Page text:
I can relate to your post so I thought my own story might be helpful to you - but my response was already too long, so I separated my story and am posting it separately.
I am also an INTJ. . . I felt called, but a few years ago it really increased, and for six months I kept searching heavily without finding. . . it frustrated me and threw me for an emotional loop. Like you, I felt called to an active/contemplative order. But unlike Cinderella, none of the shoes fit! It was like. . . I could see the beauty in so many orders, but they weren’t MINE. . . They were all beautiful and good and I couldn’t figure out how I was supposed to discern between them. I began to doubt whether or not I was actually called.
I retreated into prayer as often. . . sometimes frustrated with myself to the point of tears in the early hours of the morning. I offered sacrifices to join with my prayers, both for myself and others. Inasmuch as I could I went to daily Mass, adoration, and confession every two weeks, prayed a daily rosary and Stations of the Cross, and added to my Morning Offering each day the intention of the discernment of my vocation. I asked - and still ask - God to ever increase my love of Him.
At some point, I stopped researching active/ contemplative orders as heavily. I did, however, pursue things that moved my heart and lifted it up to Christ. . . reading books by Catholic authors who seemed to speak to me, etc. A very good friend wanted to read “Story of a Soul,” the autobiography of a Carmelite nun (St. Therese of Lisieux) with me. Shortly after starting this book, I began a novena to St. Therese asking for the discernment of my vocation. During that novena and my reading, I became curious about the Discalced Carmelites, so I researched them - more to get the background information for the book than anything else. And lo and behold, it was like. . . AT LAST! AT LAST! I felt like Adam - “This AT LAST is bone of my bones and flesh of my flesh!” Like they were speaking my language, straight to my heart. I had not looked into the Discalced Carmelites before because they are entirely contemplative.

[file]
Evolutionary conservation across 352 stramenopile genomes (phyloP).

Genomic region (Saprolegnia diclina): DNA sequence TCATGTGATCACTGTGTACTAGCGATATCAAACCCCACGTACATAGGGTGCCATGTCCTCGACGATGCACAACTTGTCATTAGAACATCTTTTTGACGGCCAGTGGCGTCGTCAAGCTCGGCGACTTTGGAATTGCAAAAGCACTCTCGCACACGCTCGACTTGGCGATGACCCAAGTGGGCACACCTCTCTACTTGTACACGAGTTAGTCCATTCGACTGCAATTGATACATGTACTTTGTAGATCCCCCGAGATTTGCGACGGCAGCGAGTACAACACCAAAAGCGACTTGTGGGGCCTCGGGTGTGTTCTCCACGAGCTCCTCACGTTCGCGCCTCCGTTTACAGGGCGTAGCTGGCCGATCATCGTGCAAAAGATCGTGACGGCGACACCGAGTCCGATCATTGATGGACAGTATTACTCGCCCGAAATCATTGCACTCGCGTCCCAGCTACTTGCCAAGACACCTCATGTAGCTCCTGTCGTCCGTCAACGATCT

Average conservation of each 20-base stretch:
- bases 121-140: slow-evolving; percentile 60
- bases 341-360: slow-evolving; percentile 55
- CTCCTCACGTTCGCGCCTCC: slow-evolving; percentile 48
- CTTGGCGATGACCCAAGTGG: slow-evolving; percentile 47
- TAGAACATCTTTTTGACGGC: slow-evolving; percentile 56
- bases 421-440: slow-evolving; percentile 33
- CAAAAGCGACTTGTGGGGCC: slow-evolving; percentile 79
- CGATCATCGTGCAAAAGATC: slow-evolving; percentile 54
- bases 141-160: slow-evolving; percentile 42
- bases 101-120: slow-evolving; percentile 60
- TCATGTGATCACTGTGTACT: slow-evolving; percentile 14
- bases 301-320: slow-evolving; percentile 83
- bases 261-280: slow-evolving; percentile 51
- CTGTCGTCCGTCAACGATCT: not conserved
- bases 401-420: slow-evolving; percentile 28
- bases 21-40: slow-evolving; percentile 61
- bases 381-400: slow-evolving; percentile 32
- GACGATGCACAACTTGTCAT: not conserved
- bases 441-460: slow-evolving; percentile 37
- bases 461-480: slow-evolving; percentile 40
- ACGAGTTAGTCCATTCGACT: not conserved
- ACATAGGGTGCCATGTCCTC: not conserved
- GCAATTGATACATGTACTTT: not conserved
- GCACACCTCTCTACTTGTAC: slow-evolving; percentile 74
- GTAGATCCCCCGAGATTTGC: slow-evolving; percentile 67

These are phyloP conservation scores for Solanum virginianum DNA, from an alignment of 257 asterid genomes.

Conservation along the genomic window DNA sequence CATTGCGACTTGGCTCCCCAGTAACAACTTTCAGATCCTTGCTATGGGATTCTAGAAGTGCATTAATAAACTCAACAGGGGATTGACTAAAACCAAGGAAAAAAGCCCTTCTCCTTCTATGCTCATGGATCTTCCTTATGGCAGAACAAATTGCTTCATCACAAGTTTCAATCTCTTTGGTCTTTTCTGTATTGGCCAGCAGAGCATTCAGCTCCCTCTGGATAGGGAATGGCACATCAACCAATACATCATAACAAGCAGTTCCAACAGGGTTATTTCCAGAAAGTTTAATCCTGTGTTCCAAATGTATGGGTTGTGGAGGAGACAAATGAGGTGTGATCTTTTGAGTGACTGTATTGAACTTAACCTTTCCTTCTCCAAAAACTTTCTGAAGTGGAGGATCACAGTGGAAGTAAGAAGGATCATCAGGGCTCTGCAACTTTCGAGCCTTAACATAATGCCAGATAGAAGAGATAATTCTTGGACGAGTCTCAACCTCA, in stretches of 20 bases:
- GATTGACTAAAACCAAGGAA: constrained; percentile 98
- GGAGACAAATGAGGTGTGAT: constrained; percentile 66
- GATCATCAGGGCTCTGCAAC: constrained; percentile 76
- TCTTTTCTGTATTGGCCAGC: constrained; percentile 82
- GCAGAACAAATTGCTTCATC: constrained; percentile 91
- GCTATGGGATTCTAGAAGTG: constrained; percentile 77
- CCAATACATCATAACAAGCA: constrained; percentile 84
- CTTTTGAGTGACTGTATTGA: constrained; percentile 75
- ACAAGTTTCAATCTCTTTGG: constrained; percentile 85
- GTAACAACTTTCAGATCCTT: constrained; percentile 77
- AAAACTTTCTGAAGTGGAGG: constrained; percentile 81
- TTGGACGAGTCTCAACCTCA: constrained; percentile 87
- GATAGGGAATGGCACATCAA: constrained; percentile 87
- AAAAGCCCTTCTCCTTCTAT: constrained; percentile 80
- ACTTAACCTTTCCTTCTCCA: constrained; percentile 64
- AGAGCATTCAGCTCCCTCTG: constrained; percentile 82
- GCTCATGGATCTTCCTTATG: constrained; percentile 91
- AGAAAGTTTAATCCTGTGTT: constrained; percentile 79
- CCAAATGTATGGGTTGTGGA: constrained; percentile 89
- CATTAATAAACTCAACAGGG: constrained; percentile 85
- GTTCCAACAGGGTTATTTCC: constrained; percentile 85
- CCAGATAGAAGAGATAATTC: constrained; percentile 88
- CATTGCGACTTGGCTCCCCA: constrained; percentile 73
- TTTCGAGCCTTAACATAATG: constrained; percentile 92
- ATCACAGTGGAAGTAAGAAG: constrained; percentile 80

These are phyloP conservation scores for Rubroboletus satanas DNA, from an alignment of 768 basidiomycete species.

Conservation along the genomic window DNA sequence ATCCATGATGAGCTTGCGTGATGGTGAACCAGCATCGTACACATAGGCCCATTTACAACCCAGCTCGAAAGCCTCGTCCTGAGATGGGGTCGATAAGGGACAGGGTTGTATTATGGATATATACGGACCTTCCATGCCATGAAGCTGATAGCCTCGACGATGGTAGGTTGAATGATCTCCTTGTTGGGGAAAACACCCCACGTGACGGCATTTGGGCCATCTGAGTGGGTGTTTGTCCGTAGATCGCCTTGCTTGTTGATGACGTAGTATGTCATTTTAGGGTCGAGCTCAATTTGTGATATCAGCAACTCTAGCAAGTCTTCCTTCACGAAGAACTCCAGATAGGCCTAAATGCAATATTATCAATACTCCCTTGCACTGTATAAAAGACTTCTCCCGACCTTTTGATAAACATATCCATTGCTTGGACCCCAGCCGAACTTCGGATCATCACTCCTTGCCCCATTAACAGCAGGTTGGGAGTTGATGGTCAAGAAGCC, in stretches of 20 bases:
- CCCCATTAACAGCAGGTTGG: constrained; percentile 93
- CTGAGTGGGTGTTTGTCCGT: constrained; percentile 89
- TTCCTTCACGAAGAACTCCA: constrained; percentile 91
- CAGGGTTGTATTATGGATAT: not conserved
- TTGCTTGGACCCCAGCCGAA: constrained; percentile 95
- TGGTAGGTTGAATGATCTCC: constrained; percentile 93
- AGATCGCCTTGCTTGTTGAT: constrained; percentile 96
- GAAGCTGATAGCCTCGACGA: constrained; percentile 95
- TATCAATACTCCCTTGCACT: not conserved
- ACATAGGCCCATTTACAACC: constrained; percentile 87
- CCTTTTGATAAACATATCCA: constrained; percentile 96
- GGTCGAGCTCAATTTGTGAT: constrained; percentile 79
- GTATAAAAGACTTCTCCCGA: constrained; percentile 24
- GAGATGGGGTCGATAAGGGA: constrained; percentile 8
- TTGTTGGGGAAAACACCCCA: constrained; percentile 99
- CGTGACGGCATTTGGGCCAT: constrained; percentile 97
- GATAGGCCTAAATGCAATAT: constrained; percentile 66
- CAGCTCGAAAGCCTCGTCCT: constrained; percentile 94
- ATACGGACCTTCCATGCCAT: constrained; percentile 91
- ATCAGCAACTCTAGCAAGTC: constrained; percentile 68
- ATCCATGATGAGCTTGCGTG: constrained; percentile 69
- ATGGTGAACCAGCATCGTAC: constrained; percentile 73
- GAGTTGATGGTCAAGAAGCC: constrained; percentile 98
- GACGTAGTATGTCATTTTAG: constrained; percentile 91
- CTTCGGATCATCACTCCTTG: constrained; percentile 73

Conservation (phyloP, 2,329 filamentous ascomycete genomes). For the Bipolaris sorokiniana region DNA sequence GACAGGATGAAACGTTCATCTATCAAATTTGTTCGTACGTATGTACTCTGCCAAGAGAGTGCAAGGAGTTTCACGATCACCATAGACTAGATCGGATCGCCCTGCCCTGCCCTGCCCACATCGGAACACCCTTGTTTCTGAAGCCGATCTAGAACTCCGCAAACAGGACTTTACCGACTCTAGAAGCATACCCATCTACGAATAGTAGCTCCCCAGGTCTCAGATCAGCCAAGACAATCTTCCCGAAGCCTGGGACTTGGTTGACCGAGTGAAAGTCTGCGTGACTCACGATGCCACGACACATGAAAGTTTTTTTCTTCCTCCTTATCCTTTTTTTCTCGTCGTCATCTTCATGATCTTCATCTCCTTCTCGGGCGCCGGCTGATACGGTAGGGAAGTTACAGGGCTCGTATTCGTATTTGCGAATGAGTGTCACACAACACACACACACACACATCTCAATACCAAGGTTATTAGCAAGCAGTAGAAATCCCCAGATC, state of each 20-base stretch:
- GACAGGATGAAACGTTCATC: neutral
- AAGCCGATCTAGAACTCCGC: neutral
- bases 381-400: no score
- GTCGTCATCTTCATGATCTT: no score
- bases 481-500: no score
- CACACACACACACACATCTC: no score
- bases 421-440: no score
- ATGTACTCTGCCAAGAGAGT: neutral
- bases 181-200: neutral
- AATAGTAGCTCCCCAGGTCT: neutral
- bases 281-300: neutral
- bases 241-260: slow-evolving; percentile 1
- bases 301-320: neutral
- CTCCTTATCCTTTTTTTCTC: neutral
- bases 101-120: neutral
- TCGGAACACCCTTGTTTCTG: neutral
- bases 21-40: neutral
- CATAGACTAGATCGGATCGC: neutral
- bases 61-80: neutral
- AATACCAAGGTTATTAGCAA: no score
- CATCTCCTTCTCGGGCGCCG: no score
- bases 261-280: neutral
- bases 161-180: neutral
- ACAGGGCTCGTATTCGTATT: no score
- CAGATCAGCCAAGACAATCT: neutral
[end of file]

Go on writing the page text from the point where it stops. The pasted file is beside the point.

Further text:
Shortly after, I found that so many of the things that moved me towards God - the poems of St. John of the Cross, the works of St. Teresa of Avila - were from Carmelite Spirituality. Even my prayer life was Carmelite in method. I fell in love with the spirituality, and have since fallen in love with the lifestyle - and everything else about it! I read Divine Intimacy daily - this is a book with daily Carmelite meditations - and it always, without fail, changes my perspective and lifts my heart to prayer. Nothing else moves me towards God like Carmel.
I have visited two Discalced Carmelite Monasteries over the past two years, and am planning a third visit - to a Monastery which happens to be the first to have St. Therese as its titular saint!